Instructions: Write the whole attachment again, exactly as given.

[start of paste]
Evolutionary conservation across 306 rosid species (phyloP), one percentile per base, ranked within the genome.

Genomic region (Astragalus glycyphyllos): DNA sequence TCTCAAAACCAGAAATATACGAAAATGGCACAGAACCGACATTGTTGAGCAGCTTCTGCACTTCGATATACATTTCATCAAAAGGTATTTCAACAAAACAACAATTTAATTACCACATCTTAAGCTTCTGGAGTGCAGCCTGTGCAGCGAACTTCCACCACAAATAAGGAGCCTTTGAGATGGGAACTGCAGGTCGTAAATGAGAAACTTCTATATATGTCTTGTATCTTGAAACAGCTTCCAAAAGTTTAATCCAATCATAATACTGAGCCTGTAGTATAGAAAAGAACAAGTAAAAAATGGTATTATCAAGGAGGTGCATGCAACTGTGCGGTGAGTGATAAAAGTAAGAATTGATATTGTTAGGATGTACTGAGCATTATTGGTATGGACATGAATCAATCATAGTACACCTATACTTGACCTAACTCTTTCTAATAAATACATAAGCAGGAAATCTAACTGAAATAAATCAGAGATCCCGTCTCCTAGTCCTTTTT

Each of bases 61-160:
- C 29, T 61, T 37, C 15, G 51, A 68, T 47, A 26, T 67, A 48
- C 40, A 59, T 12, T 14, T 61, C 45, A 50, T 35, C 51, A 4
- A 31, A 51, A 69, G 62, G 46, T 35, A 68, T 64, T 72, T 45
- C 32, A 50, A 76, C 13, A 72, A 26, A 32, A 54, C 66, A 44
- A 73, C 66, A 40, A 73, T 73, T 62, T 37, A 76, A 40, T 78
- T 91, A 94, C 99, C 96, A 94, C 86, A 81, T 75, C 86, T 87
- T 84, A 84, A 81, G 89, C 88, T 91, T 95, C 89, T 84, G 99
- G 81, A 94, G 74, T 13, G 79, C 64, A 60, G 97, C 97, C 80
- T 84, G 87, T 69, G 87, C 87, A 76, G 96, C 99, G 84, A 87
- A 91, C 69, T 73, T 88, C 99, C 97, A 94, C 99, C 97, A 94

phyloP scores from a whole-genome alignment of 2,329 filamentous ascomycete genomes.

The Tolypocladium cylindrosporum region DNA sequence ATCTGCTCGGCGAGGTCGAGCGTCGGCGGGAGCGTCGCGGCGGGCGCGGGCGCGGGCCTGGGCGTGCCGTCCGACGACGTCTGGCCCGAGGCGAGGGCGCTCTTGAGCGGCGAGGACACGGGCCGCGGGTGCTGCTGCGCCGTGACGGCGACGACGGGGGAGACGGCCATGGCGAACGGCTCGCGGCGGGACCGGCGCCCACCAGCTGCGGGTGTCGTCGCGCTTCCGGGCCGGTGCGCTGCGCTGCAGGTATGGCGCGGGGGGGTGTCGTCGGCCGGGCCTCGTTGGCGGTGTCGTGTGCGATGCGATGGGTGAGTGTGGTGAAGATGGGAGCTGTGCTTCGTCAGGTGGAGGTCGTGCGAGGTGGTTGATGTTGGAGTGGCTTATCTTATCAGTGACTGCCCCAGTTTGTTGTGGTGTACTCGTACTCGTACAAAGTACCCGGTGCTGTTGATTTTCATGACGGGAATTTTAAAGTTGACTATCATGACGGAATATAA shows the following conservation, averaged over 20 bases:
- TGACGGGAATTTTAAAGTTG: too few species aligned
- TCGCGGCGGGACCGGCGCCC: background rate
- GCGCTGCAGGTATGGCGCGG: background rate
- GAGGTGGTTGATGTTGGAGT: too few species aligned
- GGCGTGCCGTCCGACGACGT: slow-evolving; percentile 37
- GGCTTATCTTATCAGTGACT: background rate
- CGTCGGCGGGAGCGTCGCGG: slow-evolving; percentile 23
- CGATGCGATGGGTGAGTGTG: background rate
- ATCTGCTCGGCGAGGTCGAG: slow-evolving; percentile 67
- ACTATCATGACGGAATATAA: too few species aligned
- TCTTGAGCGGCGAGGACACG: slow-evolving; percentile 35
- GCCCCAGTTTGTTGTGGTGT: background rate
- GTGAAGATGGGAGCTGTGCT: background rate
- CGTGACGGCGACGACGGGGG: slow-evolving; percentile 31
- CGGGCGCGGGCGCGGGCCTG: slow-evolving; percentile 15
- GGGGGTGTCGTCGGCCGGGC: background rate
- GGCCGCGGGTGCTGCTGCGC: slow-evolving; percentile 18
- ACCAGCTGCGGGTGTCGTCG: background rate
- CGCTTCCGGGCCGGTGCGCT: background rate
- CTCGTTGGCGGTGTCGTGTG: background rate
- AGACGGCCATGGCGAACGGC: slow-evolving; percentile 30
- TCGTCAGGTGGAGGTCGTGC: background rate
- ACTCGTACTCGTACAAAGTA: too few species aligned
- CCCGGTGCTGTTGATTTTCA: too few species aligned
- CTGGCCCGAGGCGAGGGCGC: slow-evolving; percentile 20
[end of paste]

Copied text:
Evolutionary conservation across 306 rosid species (phyloP), one percentile per base, ranked within the genome.

Genomic region (Astragalus glycyphyllos): DNA sequence TCTCAAAACCAGAAATATACGAAAATGGCACAGAACCGACATTGTTGAGCAGCTTCTGCACTTCGATATACATTTCATCAAAAGGTATTTCAACAAAACAACAATTTAATTACCACATCTTAAGCTTCTGGAGTGCAGCCTGTGCAGCGAACTTCCACCACAAATAAGGAGCCTTTGAGATGGGAACTGCAGGTCGTAAATGAGAAACTTCTATATATGTCTTGTATCTTGAAACAGCTTCCAAAAGTTTAATCCAATCATAATACTGAGCCTGTAGTATAGAAAAGAACAAGTAAAAAATGGTATTATCAAGGAGGTGCATGCAACTGTGCGGTGAGTGATAAAAGTAAGAATTGATATTGTTAGGATGTACTGAGCATTATTGGTATGGACATGAATCAATCATAGTACACCTATACTTGACCTAACTCTTTCTAATAAATACATAAGCAGGAAATCTAACTGAAATAAATCAGAGATCCCGTCTCCTAGTCCTTTTT

Each of bases 61-160:
- C 29, T 61, T 37, C 15, G 51, A 68, T 47, A 26, T 67, A 48
- C 40, A 59, T 12, T 14, T 61, C 45, A 50, T 35, C 51, A 4
- A 31, A 51, A 69, G 62, G 46, T 35, A 68, T 64, T 72, T 45
- C 32, A 50, A 76, C 13, A 72, A 26, A 32, A 54, C 66, A 44
- A 73, C 66, A 40, A 73, T 73, T 62, T 37, A 76, A 40, T 78
- T 91, A 94, C 99, C 96, A 94, C 86, A 81, T 75, C 86, T 87
- T 84, A 84, A 81, G 89, C 88, T 91, T 95, C 89, T 84, G 99
- G 81, A 94, G 74, T 13, G 79, C 64, A 60, G 97, C 97, C 80
- T 84, G 87, T 69, G 87, C 87, A 76, G 96, C 99, G 84, A 87
- A 91, C 69, T 73, T 88, C 99, C 97, A 94, C 99, C 97, A 94

phyloP scores from a whole-genome alignment of 2,329 filamentous ascomycete genomes.

The Tolypocladium cylindrosporum region DNA sequence ATCTGCTCGGCGAGGTCGAGCGTCGGCGGGAGCGTCGCGGCGGGCGCGGGCGCGGGCCTGGGCGTGCCGTCCGACGACGTCTGGCCCGAGGCGAGGGCGCTCTTGAGCGGCGAGGACACGGGCCGCGGGTGCTGCTGCGCCGTGACGGCGACGACGGGGGAGACGGCCATGGCGAACGGCTCGCGGCGGGACCGGCGCCCACCAGCTGCGGGTGTCGTCGCGCTTCCGGGCCGGTGCGCTGCGCTGCAGGTATGGCGCGGGGGGGTGTCGTCGGCCGGGCCTCGTTGGCGGTGTCGTGTGCGATGCGATGGGTGAGTGTGGTGAAGATGGGAGCTGTGCTTCGTCAGGTGGAGGTCGTGCGAGGTGGTTGATGTTGGAGTGGCTTATCTTATCAGTGACTGCCCCAGTTTGTTGTGGTGTACTCGTACTCGTACAAAGTACCCGGTGCTGTTGATTTTCATGACGGGAATTTTAAAGTTGACTATCATGACGGAATATAA shows the following conservation, averaged over 20 bases:
- TGACGGGAATTTTAAAGTTG: too few species aligned
- TCGCGGCGGGACCGGCGCCC: background rate
- GCGCTGCAGGTATGGCGCGG: background rate
- GAGGTGGTTGATGTTGGAGT: too few species aligned
- GGCGTGCCGTCCGACGACGT: slow-evolving; percentile 37
- GGCTTATCTTATCAGTGACT: background rate
- CGTCGGCGGGAGCGTCGCGG: slow-evolving; percentile 23
- CGATGCGATGGGTGAGTGTG: background rate
- ATCTGCTCGGCGAGGTCGAG: slow-evolving; percentile 67
- ACTATCATGACGGAATATAA: too few species aligned
- TCTTGAGCGGCGAGGACACG: slow-evolving; percentile 35
- GCCCCAGTTTGTTGTGGTGT: background rate
- GTGAAGATGGGAGCTGTGCT: background rate
- CGTGACGGCGACGACGGGGG: slow-evolving; percentile 31
- CGGGCGCGGGCGCGGGCCTG: slow-evolving; percentile 15
- GGGGGTGTCGTCGGCCGGGC: background rate
- GGCCGCGGGTGCTGCTGCGC: slow-evolving; percentile 18
- ACCAGCTGCGGGTGTCGTCG: background rate
- CGCTTCCGGGCCGGTGCGCT: background rate
- CTCGTTGGCGGTGTCGTGTG: background rate
- AGACGGCCATGGCGAACGGC: slow-evolving; percentile 30
- TCGTCAGGTGGAGGTCGTGC: background rate
- ACTCGTACTCGTACAAAGTA: too few species aligned
- CCCGGTGCTGTTGATTTTCA: too few species aligned
- CTGGCCCGAGGCGAGGGCGC: slow-evolving; percentile 20